Lately the world seems to have been divided into two categories: smokers and non-smokers. The first one condemns the latter of not “thinking it through” and putting both themselves and others around them at risk, as studies increasingly show that second-hand smoking affects people in the same manner as if we were all active smokers. But if quitting were that easy, then wouldn’t everybody simply stop?
When it comes to cigarettes there is no middle ground, people are either for it or against it, although the arguments used against those of us who enjoy a puff with the morning coffee are pretty solid. And yet, people find it extremely hard to stop this health threatening habit. The reasons might seem childish, but they stop us from thinking straight: “everybody else around me smokes” or “it’s my life, my choice” and the list goes on.
All over the world and especially amongst Europeans, we can observe a change in mentality in these last couple of years. People have started paying more attention now to the ways in which smoking affects their daily routine and causes numerous health problems. Apart from constant fatigue and lack of a good night’s rest, more and more people complain of breathing problems, an increase in feelings of anxiety and depression, not to mention cancer or heart problems.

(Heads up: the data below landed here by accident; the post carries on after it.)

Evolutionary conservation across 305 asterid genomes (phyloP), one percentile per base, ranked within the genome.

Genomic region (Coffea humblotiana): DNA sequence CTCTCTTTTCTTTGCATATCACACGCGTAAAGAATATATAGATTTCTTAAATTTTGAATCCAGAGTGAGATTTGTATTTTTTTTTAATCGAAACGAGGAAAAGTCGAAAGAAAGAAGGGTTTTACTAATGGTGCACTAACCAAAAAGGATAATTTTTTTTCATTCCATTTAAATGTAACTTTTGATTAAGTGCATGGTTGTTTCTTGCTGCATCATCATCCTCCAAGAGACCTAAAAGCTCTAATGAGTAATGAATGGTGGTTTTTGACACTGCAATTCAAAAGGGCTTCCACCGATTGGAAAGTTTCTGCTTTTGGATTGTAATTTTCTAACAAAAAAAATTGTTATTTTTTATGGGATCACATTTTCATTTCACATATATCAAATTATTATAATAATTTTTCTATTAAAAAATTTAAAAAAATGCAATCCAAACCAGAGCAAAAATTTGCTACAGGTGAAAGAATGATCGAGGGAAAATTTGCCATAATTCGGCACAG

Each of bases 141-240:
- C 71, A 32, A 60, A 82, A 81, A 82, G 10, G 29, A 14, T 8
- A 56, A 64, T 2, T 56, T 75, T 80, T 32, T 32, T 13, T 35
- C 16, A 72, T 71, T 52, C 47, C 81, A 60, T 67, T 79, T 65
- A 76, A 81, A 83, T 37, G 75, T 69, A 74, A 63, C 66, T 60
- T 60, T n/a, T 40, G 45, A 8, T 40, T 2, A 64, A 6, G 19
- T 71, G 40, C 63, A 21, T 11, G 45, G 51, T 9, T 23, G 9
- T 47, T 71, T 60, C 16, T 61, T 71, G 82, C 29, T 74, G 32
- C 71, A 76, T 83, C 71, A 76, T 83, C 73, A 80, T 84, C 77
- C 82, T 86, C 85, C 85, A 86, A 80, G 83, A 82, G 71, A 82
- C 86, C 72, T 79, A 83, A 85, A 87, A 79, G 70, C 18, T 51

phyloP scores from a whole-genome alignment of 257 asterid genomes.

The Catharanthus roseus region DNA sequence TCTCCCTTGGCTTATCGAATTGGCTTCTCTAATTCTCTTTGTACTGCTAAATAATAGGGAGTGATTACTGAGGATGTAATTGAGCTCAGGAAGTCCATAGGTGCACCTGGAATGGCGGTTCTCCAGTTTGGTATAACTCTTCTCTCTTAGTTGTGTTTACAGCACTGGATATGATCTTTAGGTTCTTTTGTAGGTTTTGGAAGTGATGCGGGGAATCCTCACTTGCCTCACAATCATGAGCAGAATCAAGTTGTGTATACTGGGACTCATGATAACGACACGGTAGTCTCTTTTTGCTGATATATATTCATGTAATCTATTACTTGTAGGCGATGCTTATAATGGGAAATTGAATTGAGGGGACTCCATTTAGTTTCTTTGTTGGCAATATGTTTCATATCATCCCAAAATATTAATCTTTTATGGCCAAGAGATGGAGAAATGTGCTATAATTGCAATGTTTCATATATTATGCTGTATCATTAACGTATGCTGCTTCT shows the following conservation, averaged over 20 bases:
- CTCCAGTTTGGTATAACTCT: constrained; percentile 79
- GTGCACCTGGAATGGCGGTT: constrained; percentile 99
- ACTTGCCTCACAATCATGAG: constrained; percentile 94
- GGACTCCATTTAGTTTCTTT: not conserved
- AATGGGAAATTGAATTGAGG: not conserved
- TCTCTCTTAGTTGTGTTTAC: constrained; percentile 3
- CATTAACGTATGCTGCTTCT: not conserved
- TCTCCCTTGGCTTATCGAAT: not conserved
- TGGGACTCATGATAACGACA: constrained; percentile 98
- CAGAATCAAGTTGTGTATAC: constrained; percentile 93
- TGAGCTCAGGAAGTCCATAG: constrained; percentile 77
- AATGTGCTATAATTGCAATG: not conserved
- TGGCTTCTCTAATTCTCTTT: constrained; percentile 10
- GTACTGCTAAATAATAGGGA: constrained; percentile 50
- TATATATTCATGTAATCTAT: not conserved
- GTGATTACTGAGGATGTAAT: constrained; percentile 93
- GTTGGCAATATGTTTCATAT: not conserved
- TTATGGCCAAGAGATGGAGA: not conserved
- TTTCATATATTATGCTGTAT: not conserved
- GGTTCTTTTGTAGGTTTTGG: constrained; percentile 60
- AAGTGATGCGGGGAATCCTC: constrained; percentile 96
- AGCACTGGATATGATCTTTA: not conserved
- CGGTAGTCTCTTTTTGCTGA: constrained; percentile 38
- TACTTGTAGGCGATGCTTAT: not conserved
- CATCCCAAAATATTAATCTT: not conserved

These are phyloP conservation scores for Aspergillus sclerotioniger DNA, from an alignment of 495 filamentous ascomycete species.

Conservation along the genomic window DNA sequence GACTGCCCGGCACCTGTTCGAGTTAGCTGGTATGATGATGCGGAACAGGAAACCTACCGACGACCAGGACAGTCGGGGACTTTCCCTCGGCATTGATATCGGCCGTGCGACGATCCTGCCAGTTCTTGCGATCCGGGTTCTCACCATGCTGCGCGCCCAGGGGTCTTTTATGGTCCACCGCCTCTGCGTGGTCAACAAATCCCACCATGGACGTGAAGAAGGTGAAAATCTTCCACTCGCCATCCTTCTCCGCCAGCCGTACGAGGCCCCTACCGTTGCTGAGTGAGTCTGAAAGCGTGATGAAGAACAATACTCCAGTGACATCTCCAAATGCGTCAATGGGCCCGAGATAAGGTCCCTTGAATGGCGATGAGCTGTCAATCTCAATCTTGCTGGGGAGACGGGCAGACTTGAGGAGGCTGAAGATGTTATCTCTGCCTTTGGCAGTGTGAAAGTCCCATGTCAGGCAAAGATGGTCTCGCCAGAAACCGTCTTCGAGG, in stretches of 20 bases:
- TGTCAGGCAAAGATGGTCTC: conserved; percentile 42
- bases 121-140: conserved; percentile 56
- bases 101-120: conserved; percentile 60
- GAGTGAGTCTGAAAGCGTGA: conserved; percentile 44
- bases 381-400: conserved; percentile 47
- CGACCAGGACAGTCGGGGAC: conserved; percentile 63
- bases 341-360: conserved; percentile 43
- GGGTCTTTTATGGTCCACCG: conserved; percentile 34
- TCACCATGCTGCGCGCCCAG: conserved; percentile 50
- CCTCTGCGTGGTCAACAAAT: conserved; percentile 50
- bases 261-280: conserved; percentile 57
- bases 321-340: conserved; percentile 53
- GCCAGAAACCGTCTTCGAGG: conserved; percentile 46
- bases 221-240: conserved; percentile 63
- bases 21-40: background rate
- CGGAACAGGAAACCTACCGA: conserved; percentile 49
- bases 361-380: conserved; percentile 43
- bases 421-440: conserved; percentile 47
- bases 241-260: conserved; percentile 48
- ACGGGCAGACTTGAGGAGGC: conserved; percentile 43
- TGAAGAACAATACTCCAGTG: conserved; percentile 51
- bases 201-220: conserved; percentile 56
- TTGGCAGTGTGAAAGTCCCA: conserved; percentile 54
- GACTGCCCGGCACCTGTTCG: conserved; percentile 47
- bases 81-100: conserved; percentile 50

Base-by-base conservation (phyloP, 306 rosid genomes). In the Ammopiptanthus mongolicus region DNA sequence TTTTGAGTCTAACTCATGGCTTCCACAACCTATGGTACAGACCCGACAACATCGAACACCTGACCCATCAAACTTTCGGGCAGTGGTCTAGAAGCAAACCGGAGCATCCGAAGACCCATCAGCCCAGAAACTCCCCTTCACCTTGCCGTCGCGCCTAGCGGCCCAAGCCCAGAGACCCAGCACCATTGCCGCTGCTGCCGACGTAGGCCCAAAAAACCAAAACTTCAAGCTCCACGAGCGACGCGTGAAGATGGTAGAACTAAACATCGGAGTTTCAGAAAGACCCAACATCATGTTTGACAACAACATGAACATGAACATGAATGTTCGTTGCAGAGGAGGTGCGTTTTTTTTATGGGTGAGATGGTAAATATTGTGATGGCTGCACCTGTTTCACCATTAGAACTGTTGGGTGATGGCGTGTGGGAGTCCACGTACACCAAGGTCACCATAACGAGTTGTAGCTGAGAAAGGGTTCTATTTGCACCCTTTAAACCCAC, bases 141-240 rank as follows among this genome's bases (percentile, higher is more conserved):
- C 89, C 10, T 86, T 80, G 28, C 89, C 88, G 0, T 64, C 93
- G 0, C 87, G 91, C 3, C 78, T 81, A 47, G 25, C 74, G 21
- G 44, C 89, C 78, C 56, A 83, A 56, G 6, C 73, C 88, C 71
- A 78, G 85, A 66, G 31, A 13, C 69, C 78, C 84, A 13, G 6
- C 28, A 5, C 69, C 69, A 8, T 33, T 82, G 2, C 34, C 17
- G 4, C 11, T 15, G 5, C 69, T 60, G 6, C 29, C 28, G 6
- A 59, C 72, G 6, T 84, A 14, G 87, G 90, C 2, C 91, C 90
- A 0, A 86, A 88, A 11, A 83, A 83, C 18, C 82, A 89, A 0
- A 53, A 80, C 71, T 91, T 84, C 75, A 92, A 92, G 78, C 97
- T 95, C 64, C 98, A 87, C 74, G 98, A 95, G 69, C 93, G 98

It is due to the above mentioned that Governments have taken it upon themselves to institute laws and regulations that ban smoking in public spaces and protect the non-smokers from having to pay for someone else’s mistakes.
For those of you who want to start living healthier, here are some tips on how to kick the habit:
– Make a list with pros and cons
This will help you see the reasons against smoking and it will make it easier to decide.
– Get rid of all tobacco around you
Out of sight, out of mind.
– Start exercising
Nothing helps your body get faster in shape and get rid of the nicotine in your body, than being active. Start swimming or take up a sport that you enjoy, it will also help you deal with some of the withdrawal symptoms such as irritability and melancholia.
– Start a regular eating program
Once your body will get used to a fixed eating schedule (five meals per day), you’ll notice an increase in energy and in your mental well being.
– Be consistent
Don’t give up when the going gets tough. If you feel like it’s out of your hands, ask your GP for help. There are a number of programs that can offer you alternatives.
– Avoid situations where you feel the need to smoke
This includes going to bars with all your friends that smoke and drink alcohol.
– Practise the “Sorry, I don’t smoke” speech
You will need it.